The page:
Raised in the Pentecostal Baptist church yet tuned to feverish R&B and worldly honky- tonk, Lewis would be forever at war internally between the sacred and the profane, a conflict borne out in his very playing on “Whole Lotta Shakin’ Goin’ On.”  Memphis producer and musician Jim Dickinson noted that one of Lewis’s musical signatures had its origins in the church.  In his early recordings, Lewis would often interrupt the standard boogie-woogie left-hand progression by omitting the flattened-seventh—the “blue” note that winks and thrusts a hip—and repeating the fifth and sixth, creating an obsessive, driving momentum, eager to bust out, barely contained.  Listen to Lewis’s left hand:  he plays “Whole Lotta Shakin’ Goin’ On” just this way.  “That really was revolutionary, almost inexplicable,” Dickinson claimed.  “Maybe Ella Mae Morse, maybe Moon Mullican had done it, but not in a way where it became the propelling force of the song. Rock & roll piano up to that point had been defined by Roscoe Gordon, Ike Turner, and to an extent Ray Charles.  None of them were doing that.  Even Little Richard, as primitive as he plays, wasn’t doing that shuffle.”**

Dickinson adds, “There was something in Jerry Lee that didn’t want to play that seventh, and that’s the church.  Certainly in white spiritual music you have to avoid sevenths. There’s something that is secular in making that seventh in the change.”  So, Lewis avoids the blue notes—reigning in his roving hand—but he plays them in every other way possible.  In just under three minutes he turns a song that he didn’t write into a song that he’ll own forever, an early rock and roll classic blending R&B and boogie woogie, dance and sex, stamped with a personality as large and tortured as the nation.  “Whole Lotta Shakin’ Goin’ On” is among the touchstones of mid-century popular culture. “That’s the mother-humper of them all!” Lewis acknowledged later.  “I wrote ‘Whole Lotta Shakin’.’  I re-wrote the whole song.  They oughta give me credit for writin’ the song.”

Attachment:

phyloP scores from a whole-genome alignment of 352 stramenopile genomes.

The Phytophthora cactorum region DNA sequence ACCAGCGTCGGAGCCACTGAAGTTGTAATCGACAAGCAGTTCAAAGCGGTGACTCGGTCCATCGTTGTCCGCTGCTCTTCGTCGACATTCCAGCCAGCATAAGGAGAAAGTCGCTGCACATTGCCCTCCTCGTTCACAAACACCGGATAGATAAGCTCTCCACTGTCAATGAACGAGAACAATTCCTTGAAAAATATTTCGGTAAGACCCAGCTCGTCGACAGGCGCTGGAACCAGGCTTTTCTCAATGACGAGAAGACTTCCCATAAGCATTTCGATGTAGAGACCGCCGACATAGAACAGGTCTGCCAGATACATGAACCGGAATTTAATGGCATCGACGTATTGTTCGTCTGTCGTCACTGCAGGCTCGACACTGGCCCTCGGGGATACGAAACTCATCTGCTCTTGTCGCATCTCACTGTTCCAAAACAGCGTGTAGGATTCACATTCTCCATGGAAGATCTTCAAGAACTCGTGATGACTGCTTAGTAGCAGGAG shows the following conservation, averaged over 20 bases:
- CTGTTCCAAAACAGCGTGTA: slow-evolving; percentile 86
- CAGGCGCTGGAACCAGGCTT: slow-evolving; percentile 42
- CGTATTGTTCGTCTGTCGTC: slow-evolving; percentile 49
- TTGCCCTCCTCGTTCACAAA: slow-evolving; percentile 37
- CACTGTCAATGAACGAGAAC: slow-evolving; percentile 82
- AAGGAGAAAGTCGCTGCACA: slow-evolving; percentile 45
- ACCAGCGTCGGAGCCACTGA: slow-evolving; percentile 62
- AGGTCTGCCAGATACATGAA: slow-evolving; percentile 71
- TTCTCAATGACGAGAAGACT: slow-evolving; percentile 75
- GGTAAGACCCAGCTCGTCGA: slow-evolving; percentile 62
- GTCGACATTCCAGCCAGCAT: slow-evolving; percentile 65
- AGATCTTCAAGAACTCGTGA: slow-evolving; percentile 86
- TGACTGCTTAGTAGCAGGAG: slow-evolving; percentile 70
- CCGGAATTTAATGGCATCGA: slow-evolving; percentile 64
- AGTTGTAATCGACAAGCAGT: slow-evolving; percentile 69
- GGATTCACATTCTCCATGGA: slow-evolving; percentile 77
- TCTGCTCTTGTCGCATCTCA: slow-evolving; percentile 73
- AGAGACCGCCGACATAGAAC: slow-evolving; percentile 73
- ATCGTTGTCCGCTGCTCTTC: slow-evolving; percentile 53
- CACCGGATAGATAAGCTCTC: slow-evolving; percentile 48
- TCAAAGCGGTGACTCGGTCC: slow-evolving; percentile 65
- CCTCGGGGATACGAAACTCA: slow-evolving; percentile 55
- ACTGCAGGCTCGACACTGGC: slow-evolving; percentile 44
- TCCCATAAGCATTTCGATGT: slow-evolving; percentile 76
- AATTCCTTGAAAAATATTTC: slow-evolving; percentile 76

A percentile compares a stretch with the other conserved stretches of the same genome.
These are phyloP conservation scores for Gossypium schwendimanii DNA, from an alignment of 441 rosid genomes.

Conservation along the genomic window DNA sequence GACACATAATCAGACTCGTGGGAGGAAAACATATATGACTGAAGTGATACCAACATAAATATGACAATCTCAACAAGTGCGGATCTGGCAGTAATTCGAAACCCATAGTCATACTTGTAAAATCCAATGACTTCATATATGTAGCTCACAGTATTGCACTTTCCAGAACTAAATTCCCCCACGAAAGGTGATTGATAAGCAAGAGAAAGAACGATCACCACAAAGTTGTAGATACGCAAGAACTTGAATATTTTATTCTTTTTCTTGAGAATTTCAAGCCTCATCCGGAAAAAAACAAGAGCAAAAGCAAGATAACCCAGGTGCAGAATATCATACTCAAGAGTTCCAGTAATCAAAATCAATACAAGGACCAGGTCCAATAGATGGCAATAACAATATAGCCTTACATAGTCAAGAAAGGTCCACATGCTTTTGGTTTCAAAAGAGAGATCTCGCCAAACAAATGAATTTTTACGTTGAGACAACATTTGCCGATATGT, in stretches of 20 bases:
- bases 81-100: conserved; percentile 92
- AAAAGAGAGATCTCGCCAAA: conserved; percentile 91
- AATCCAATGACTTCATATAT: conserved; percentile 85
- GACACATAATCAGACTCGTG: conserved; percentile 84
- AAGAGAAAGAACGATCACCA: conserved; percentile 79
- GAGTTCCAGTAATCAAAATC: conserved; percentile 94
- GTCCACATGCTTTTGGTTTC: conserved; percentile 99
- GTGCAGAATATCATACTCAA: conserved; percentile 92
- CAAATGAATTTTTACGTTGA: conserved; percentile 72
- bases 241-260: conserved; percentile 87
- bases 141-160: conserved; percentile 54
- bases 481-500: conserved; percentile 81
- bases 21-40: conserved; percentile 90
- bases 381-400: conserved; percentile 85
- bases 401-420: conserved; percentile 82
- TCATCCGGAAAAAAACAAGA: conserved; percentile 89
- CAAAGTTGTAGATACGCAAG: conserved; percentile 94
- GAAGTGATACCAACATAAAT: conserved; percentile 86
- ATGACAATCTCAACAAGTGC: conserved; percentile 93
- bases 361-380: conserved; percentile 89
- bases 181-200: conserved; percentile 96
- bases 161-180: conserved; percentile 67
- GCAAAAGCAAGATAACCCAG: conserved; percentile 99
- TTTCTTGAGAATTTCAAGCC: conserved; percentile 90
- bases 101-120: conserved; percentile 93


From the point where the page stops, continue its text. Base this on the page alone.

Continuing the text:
Joe Bonomo is the author of the books “Sweat: The Story of The Fleshtones, America’s Garage Band” (2007), “Jerry Lee Lewis:  Lost and Found” (2009), and “This Must Be Where My Obsession With Infinity Began” (2013).  He is an Associate Professor of English at Northern Illinois University and the music columnist at The Normal School.  He appears online at No Such Thing As Was (


Don’t hesitate to contact Ask a Librarian about Jerry Lee or any other items in our collections.  Before you plan to come in and view any collection items, please get in touch with our reference staff in the Recorded Sound Research Room.


* The views expressed in this essay are those of the author and do not necessarily represent the views of the Library of Congress.

**Bonomo, Joe.  “Jerry Lee Lewis:  Lost and Found.” (New York:  Continuum, 2011).  This and subsequent Dickinson quote are from the author’s interview.

Comments (2)

  1. Thanks to Joe Bonomo for an insightful and evocative essay on Jerry Lee Lewis and “Shakin’.” As a teenager in 1958, I heard and saw (!) Jerry Lee perform at an Alan Freed package show in Columbus, Ohio. It was electrifying in just the way Bonomo describes — great to be reminded of the mood and cultural expression of that time.

  2. Joe, Terrific, informative, thoughtful piece. I was a teenager when I bought the first Jerry Lee singles. Very sad to see Jerry Lee has gone. I saw him and Ray Charles at the Finsbury Park theatre in London. Such great days! Professor John Spiers.

    PS. I also met Charlie Hodge and Vernon Presley later in Memphis. Another story!